Reveille Team Journal #5
The country song "Jesus, Take the Wheel" kept running through my head as Marco tried again and again the coax the bus through a muddy patch in the steep road leading to today's village. We were about to pull out the winch, but then we made it through. Sometimes the things that seem the most out of reach yield the most precious gifts.
"Little Heaven" is the translation for this beautiful little village called El Cielito. We set up in the school, and in a young couple's home. We felt so welcomed that they would open their home to us, and clear out furnishings so we would have space. On the wall of the room where we set up the vitamins, deworming and fluoride, someone had drawn interlocking hearts with "tu" and "yo." Young love is the same everywhere! We worked in very tight quarters this time, given the small size of the community.
This community of 60 families works primarily in the coffee industry, picking and drying coffee. Lidia tells me that the mountain villages in the FOB network are in coffee country. All family members work picking coffee. We saw hoop houses set up with drying tables where the coffee beans are laid out to dry or cure. There is also a huge grinder with a chute system to capture the ground beans. Mountain children are educated up until 5th or 6th grade, after which they go to work, too. I was glad to hear that the children are paid. We did see some young adults who appeared not to be able to read the bottles of vitamins we were dispensing, so Lidia spoke to the children because they seemed to understand better. Honduran coffee is delicious and I've become spoiled. Sorry, Starbucks!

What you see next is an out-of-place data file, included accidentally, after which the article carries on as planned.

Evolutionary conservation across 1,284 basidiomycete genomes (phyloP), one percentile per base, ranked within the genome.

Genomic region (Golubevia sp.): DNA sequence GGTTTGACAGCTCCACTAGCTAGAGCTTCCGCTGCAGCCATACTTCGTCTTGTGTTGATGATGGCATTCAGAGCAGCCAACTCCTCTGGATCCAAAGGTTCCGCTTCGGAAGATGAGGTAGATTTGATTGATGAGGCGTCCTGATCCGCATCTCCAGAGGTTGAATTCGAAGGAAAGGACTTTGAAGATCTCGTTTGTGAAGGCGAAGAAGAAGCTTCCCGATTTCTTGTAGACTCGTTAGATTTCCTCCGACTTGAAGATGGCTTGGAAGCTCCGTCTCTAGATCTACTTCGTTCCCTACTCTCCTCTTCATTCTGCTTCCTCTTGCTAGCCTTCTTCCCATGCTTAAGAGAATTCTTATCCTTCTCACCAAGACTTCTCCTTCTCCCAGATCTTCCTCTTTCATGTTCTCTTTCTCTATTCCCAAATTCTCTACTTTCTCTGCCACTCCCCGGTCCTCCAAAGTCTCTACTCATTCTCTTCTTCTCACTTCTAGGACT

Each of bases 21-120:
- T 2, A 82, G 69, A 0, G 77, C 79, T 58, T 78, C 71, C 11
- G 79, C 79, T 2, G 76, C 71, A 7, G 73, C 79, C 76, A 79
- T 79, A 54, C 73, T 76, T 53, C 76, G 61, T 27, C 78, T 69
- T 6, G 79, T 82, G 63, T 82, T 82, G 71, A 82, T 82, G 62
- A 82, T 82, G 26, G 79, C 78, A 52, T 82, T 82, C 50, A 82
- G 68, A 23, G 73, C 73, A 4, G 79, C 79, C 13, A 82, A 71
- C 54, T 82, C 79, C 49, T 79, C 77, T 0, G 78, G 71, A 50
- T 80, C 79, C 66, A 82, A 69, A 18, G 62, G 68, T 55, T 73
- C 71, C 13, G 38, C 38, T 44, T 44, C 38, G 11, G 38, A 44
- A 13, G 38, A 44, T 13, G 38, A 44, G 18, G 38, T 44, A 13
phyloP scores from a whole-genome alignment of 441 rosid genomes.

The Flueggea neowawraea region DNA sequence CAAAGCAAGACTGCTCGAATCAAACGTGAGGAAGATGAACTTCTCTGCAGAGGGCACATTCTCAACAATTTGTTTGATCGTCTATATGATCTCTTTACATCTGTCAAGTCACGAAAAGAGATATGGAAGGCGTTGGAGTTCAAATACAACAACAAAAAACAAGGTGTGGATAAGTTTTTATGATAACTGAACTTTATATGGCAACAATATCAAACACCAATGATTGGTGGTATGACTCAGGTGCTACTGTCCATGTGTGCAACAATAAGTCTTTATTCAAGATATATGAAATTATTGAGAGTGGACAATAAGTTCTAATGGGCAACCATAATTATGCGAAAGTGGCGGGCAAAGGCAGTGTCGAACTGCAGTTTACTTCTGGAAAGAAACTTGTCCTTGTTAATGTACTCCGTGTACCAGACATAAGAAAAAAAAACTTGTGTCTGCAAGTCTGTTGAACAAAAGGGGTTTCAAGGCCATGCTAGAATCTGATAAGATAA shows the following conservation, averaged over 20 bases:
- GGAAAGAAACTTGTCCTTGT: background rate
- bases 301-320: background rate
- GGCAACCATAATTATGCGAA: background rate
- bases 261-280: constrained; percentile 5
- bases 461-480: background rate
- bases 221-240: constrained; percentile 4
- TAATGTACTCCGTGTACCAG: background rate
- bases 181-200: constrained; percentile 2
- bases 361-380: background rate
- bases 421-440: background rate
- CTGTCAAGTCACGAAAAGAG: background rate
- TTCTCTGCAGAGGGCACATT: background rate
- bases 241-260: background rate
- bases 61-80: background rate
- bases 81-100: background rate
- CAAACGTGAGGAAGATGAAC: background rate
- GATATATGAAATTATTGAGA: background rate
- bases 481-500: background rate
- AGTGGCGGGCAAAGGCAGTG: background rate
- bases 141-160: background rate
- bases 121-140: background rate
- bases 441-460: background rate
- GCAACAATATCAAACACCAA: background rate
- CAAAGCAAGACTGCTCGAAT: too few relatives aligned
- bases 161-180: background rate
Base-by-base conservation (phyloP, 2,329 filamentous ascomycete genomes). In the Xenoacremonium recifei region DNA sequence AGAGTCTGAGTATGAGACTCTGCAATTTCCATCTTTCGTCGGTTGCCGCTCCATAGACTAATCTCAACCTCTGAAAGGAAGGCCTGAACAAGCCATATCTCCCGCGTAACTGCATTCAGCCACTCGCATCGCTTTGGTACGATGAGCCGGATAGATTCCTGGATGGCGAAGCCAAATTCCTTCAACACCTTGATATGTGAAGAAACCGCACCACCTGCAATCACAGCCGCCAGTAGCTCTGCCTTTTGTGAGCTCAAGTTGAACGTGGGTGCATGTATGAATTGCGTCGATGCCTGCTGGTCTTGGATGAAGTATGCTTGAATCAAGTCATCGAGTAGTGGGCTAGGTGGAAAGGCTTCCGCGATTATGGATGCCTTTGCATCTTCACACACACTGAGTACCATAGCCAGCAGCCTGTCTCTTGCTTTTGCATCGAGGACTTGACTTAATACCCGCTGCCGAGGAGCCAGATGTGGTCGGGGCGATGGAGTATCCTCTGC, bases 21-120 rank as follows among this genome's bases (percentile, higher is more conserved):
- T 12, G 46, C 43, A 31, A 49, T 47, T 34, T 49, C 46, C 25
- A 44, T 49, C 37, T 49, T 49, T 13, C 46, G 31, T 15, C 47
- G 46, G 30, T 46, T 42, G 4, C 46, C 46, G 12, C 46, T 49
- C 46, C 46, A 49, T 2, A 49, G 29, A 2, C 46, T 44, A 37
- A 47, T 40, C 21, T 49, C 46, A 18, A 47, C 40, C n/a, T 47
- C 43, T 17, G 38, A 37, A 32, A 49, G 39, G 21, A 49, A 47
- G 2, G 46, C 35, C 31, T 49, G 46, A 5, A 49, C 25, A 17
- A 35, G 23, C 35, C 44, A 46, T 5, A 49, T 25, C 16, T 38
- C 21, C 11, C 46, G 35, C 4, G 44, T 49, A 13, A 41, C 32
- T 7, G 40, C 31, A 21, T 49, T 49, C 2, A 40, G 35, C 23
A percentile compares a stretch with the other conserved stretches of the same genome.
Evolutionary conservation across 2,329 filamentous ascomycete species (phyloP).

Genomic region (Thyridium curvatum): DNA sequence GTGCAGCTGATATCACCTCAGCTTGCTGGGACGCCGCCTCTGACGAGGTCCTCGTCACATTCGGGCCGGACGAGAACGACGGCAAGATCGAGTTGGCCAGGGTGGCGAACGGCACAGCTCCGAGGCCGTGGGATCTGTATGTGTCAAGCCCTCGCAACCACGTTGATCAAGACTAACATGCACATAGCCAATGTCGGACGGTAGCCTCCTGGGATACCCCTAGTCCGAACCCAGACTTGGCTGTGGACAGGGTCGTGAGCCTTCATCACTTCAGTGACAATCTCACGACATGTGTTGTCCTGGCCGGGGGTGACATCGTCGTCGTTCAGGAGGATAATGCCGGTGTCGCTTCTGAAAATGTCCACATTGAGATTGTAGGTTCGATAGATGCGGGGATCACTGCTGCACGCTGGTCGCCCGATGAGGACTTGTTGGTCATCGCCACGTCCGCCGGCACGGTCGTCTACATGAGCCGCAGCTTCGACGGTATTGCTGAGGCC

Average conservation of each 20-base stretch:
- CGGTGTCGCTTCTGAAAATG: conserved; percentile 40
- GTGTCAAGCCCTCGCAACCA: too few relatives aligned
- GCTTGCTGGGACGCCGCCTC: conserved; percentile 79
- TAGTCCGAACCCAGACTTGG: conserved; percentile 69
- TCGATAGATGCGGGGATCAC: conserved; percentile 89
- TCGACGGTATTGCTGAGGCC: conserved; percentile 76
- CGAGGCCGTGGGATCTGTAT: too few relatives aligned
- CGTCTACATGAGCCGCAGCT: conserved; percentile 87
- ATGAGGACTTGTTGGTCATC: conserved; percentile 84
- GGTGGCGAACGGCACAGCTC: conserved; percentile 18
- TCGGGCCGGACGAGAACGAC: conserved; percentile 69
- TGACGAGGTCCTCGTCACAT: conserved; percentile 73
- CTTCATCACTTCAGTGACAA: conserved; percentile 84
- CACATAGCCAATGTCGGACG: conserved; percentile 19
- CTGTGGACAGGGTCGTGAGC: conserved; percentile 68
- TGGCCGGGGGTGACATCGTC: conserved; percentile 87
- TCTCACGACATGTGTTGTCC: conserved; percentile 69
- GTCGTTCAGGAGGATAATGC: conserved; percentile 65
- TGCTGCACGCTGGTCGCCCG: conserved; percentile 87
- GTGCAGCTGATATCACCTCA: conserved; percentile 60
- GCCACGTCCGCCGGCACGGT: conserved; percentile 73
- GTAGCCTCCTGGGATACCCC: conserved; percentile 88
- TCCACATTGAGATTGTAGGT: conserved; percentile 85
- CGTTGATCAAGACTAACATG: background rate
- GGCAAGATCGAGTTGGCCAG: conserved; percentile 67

We all noticed that the children were very reluctant to be seen by the doctors and nurses, and even to be weighed. We later learned that the day before, the vaccination van had been to the village to give the children their shots. No wonder they were not happy!
At tonight's dinner, we recapped the week, shared God moments and talked about to whom we had given our crosses, and also discussed the looming burden that Zika will likely place on health systems. We have seen a few Zika infections but the CDC expects the number to grow. What will happen to babies born with defects? Many more physicians and clinics will be needed, as well as follow-up care and therapy, not to mention treatments for adults who have lasting effects from the virus.
We asked what we can do to help FOB. Nury said "just keep coming to volunteer," and if you can, give undesignated funds so that we can purchase medications, support the Barnabas House post-surgery patients, and the Alfredo House which houses volunteers, pay the staff, and keep the lights on. We have seen for ourselves that there is little to no waste of resources here. Every little bit helps, and our money will go a long way.
Nury said, "This is more than a friendship. We become a family. Watch out! It can become addicting to come back. While you are here, refill your filters of love and go back appreciating where you come from."